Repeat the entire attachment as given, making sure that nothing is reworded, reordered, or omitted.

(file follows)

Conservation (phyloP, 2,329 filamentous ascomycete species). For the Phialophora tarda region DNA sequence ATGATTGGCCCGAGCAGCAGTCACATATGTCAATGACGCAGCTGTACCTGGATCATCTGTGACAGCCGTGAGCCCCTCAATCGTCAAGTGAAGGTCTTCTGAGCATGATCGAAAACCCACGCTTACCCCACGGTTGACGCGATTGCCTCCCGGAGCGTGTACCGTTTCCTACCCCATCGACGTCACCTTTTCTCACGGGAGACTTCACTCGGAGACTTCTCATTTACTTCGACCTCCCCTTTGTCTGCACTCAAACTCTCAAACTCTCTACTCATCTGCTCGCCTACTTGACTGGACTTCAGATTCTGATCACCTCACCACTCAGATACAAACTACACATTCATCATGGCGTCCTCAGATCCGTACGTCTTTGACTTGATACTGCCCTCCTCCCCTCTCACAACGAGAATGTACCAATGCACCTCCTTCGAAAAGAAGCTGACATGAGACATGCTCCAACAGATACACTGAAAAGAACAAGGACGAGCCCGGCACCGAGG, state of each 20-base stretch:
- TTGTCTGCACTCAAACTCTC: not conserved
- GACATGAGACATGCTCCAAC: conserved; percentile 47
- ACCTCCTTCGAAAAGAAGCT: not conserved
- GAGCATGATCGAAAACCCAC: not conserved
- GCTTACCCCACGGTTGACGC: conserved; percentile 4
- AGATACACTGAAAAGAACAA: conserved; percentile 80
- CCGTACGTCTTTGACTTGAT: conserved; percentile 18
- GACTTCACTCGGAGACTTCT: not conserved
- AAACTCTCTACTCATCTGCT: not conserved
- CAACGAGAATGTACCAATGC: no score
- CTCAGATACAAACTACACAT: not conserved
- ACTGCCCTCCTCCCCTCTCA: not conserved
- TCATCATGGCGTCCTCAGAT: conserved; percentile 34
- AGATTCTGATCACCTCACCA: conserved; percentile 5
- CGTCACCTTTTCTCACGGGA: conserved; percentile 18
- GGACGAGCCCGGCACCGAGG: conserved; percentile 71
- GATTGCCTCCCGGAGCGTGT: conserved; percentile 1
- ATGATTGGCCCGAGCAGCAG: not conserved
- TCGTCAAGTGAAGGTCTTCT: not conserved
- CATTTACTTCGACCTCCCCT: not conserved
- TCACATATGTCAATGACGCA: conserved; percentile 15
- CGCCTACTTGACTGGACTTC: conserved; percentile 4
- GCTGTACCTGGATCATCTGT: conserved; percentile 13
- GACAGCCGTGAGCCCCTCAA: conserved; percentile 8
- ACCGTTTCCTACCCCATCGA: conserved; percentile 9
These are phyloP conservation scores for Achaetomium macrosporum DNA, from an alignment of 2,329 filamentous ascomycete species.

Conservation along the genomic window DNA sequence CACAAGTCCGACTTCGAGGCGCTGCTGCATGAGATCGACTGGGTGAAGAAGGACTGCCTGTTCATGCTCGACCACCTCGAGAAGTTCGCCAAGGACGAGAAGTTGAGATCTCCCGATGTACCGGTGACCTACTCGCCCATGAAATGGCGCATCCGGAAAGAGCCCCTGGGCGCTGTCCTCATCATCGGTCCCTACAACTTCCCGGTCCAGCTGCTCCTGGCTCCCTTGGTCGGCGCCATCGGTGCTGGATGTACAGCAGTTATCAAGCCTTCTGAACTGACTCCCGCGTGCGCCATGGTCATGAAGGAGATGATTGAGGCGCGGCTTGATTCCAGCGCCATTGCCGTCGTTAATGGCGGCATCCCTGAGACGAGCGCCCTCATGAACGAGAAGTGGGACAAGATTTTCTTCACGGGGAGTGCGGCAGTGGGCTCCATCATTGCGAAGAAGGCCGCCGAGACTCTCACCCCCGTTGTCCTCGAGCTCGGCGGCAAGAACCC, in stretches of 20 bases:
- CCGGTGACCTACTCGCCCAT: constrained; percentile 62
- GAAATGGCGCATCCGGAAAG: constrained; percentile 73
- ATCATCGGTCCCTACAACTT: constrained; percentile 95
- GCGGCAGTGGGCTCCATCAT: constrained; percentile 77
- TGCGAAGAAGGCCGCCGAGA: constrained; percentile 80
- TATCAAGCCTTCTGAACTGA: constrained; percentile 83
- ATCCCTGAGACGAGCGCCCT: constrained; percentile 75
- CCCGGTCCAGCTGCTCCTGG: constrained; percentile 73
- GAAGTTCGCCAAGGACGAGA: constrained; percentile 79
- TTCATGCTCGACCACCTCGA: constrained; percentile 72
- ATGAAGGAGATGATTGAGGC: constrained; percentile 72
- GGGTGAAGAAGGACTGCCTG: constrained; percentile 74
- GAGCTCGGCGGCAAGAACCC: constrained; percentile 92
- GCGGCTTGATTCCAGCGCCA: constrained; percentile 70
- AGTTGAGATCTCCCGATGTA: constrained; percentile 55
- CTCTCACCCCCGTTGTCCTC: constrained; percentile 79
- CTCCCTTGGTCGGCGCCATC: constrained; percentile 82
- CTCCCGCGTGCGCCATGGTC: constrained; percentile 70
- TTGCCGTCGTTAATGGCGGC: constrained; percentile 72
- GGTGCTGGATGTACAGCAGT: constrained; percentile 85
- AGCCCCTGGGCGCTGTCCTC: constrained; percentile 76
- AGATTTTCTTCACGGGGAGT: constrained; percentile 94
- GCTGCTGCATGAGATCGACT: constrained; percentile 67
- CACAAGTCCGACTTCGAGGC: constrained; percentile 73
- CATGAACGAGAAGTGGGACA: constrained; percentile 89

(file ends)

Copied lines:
Conservation (phyloP, 2,329 filamentous ascomycete species). For the Phialophora tarda region DNA sequence ATGATTGGCCCGAGCAGCAGTCACATATGTCAATGACGCAGCTGTACCTGGATCATCTGTGACAGCCGTGAGCCCCTCAATCGTCAAGTGAAGGTCTTCTGAGCATGATCGAAAACCCACGCTTACCCCACGGTTGACGCGATTGCCTCCCGGAGCGTGTACCGTTTCCTACCCCATCGACGTCACCTTTTCTCACGGGAGACTTCACTCGGAGACTTCTCATTTACTTCGACCTCCCCTTTGTCTGCACTCAAACTCTCAAACTCTCTACTCATCTGCTCGCCTACTTGACTGGACTTCAGATTCTGATCACCTCACCACTCAGATACAAACTACACATTCATCATGGCGTCCTCAGATCCGTACGTCTTTGACTTGATACTGCCCTCCTCCCCTCTCACAACGAGAATGTACCAATGCACCTCCTTCGAAAAGAAGCTGACATGAGACATGCTCCAACAGATACACTGAAAAGAACAAGGACGAGCCCGGCACCGAGG, state of each 20-base stretch:
- TTGTCTGCACTCAAACTCTC: not conserved
- GACATGAGACATGCTCCAAC: conserved; percentile 47
- ACCTCCTTCGAAAAGAAGCT: not conserved
- GAGCATGATCGAAAACCCAC: not conserved
- GCTTACCCCACGGTTGACGC: conserved; percentile 4
- AGATACACTGAAAAGAACAA: conserved; percentile 80
- CCGTACGTCTTTGACTTGAT: conserved; percentile 18
- GACTTCACTCGGAGACTTCT: not conserved
- AAACTCTCTACTCATCTGCT: not conserved
- CAACGAGAATGTACCAATGC: no score
- CTCAGATACAAACTACACAT: not conserved
- ACTGCCCTCCTCCCCTCTCA: not conserved
- TCATCATGGCGTCCTCAGAT: conserved; percentile 34
- AGATTCTGATCACCTCACCA: conserved; percentile 5
- CGTCACCTTTTCTCACGGGA: conserved; percentile 18
- GGACGAGCCCGGCACCGAGG: conserved; percentile 71
- GATTGCCTCCCGGAGCGTGT: conserved; percentile 1
- ATGATTGGCCCGAGCAGCAG: not conserved
- TCGTCAAGTGAAGGTCTTCT: not conserved
- CATTTACTTCGACCTCCCCT: not conserved
- TCACATATGTCAATGACGCA: conserved; percentile 15
- CGCCTACTTGACTGGACTTC: conserved; percentile 4
- GCTGTACCTGGATCATCTGT: conserved; percentile 13
- GACAGCCGTGAGCCCCTCAA: conserved; percentile 8
- ACCGTTTCCTACCCCATCGA: conserved; percentile 9
These are phyloP conservation scores for Achaetomium macrosporum DNA, from an alignment of 2,329 filamentous ascomycete species.

Conservation along the genomic window DNA sequence CACAAGTCCGACTTCGAGGCGCTGCTGCATGAGATCGACTGGGTGAAGAAGGACTGCCTGTTCATGCTCGACCACCTCGAGAAGTTCGCCAAGGACGAGAAGTTGAGATCTCCCGATGTACCGGTGACCTACTCGCCCATGAAATGGCGCATCCGGAAAGAGCCCCTGGGCGCTGTCCTCATCATCGGTCCCTACAACTTCCCGGTCCAGCTGCTCCTGGCTCCCTTGGTCGGCGCCATCGGTGCTGGATGTACAGCAGTTATCAAGCCTTCTGAACTGACTCCCGCGTGCGCCATGGTCATGAAGGAGATGATTGAGGCGCGGCTTGATTCCAGCGCCATTGCCGTCGTTAATGGCGGCATCCCTGAGACGAGCGCCCTCATGAACGAGAAGTGGGACAAGATTTTCTTCACGGGGAGTGCGGCAGTGGGCTCCATCATTGCGAAGAAGGCCGCCGAGACTCTCACCCCCGTTGTCCTCGAGCTCGGCGGCAAGAACCC, in stretches of 20 bases:
- CCGGTGACCTACTCGCCCAT: constrained; percentile 62
- GAAATGGCGCATCCGGAAAG: constrained; percentile 73
- ATCATCGGTCCCTACAACTT: constrained; percentile 95
- GCGGCAGTGGGCTCCATCAT: constrained; percentile 77
- TGCGAAGAAGGCCGCCGAGA: constrained; percentile 80
- TATCAAGCCTTCTGAACTGA: constrained; percentile 83
- ATCCCTGAGACGAGCGCCCT: constrained; percentile 75
- CCCGGTCCAGCTGCTCCTGG: constrained; percentile 73
- GAAGTTCGCCAAGGACGAGA: constrained; percentile 79
- TTCATGCTCGACCACCTCGA: constrained; percentile 72
- ATGAAGGAGATGATTGAGGC: constrained; percentile 72
- GGGTGAAGAAGGACTGCCTG: constrained; percentile 74
- GAGCTCGGCGGCAAGAACCC: constrained; percentile 92
- GCGGCTTGATTCCAGCGCCA: constrained; percentile 70
- AGTTGAGATCTCCCGATGTA: constrained; percentile 55
- CTCTCACCCCCGTTGTCCTC: constrained; percentile 79
- CTCCCTTGGTCGGCGCCATC: constrained; percentile 82
- CTCCCGCGTGCGCCATGGTC: constrained; percentile 70
- TTGCCGTCGTTAATGGCGGC: constrained; percentile 72
- GGTGCTGGATGTACAGCAGT: constrained; percentile 85
- AGCCCCTGGGCGCTGTCCTC: constrained; percentile 76
- AGATTTTCTTCACGGGGAGT: constrained; percentile 94
- GCTGCTGCATGAGATCGACT: constrained; percentile 67
- CACAAGTCCGACTTCGAGGC: constrained; percentile 73
- CATGAACGAGAAGTGGGACA: constrained; percentile 89